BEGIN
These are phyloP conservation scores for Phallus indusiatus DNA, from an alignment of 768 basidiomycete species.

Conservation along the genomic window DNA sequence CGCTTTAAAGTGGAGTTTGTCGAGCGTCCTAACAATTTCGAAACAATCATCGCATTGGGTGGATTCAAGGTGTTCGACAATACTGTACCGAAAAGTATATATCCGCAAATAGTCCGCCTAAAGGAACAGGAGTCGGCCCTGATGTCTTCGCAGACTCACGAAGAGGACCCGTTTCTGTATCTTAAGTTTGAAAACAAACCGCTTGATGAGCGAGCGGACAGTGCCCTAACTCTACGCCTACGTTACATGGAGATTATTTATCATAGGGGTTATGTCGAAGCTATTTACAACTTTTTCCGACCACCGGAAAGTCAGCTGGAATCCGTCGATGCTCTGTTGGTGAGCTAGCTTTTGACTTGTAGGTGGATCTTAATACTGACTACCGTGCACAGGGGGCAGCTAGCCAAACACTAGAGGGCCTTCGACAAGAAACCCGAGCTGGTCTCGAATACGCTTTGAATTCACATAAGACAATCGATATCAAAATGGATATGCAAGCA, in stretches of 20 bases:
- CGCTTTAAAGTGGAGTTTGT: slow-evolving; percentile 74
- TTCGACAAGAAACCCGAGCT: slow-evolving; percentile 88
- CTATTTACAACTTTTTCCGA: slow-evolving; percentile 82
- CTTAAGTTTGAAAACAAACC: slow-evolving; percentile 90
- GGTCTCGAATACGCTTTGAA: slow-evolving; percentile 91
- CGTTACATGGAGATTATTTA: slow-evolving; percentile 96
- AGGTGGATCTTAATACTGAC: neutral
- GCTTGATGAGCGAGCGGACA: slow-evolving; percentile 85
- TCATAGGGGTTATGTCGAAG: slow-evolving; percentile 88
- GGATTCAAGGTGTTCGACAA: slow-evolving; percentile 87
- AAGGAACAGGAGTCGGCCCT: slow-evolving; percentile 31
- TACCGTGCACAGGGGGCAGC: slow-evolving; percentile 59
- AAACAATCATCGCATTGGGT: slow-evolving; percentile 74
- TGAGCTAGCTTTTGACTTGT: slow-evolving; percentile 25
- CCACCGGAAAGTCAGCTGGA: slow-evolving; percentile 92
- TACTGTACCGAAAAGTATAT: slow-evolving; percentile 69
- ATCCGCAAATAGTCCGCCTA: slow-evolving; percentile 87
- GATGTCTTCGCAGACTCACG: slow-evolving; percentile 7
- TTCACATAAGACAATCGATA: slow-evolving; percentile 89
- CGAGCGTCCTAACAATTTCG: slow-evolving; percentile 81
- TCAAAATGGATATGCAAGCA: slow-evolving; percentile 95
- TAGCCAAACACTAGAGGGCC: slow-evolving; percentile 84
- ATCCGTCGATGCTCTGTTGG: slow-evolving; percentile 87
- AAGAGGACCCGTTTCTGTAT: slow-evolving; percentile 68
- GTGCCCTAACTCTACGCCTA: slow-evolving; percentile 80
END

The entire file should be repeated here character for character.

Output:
These are phyloP conservation scores for Phallus indusiatus DNA, from an alignment of 768 basidiomycete species.

Conservation along the genomic window DNA sequence CGCTTTAAAGTGGAGTTTGTCGAGCGTCCTAACAATTTCGAAACAATCATCGCATTGGGTGGATTCAAGGTGTTCGACAATACTGTACCGAAAAGTATATATCCGCAAATAGTCCGCCTAAAGGAACAGGAGTCGGCCCTGATGTCTTCGCAGACTCACGAAGAGGACCCGTTTCTGTATCTTAAGTTTGAAAACAAACCGCTTGATGAGCGAGCGGACAGTGCCCTAACTCTACGCCTACGTTACATGGAGATTATTTATCATAGGGGTTATGTCGAAGCTATTTACAACTTTTTCCGACCACCGGAAAGTCAGCTGGAATCCGTCGATGCTCTGTTGGTGAGCTAGCTTTTGACTTGTAGGTGGATCTTAATACTGACTACCGTGCACAGGGGGCAGCTAGCCAAACACTAGAGGGCCTTCGACAAGAAACCCGAGCTGGTCTCGAATACGCTTTGAATTCACATAAGACAATCGATATCAAAATGGATATGCAAGCA, in stretches of 20 bases:
- CGCTTTAAAGTGGAGTTTGT: slow-evolving; percentile 74
- TTCGACAAGAAACCCGAGCT: slow-evolving; percentile 88
- CTATTTACAACTTTTTCCGA: slow-evolving; percentile 82
- CTTAAGTTTGAAAACAAACC: slow-evolving; percentile 90
- GGTCTCGAATACGCTTTGAA: slow-evolving; percentile 91
- CGTTACATGGAGATTATTTA: slow-evolving; percentile 96
- AGGTGGATCTTAATACTGAC: neutral
- GCTTGATGAGCGAGCGGACA: slow-evolving; percentile 85
- TCATAGGGGTTATGTCGAAG: slow-evolving; percentile 88
- GGATTCAAGGTGTTCGACAA: slow-evolving; percentile 87
- AAGGAACAGGAGTCGGCCCT: slow-evolving; percentile 31
- TACCGTGCACAGGGGGCAGC: slow-evolving; percentile 59
- AAACAATCATCGCATTGGGT: slow-evolving; percentile 74
- TGAGCTAGCTTTTGACTTGT: slow-evolving; percentile 25
- CCACCGGAAAGTCAGCTGGA: slow-evolving; percentile 92
- TACTGTACCGAAAAGTATAT: slow-evolving; percentile 69
- ATCCGCAAATAGTCCGCCTA: slow-evolving; percentile 87
- GATGTCTTCGCAGACTCACG: slow-evolving; percentile 7
- TTCACATAAGACAATCGATA: slow-evolving; percentile 89
- CGAGCGTCCTAACAATTTCG: slow-evolving; percentile 81
- TCAAAATGGATATGCAAGCA: slow-evolving; percentile 95
- TAGCCAAACACTAGAGGGCC: slow-evolving; percentile 84
- ATCCGTCGATGCTCTGTTGG: slow-evolving; percentile 87
- AAGAGGACCCGTTTCTGTAT: slow-evolving; percentile 68
- GTGCCCTAACTCTACGCCTA: slow-evolving; percentile 80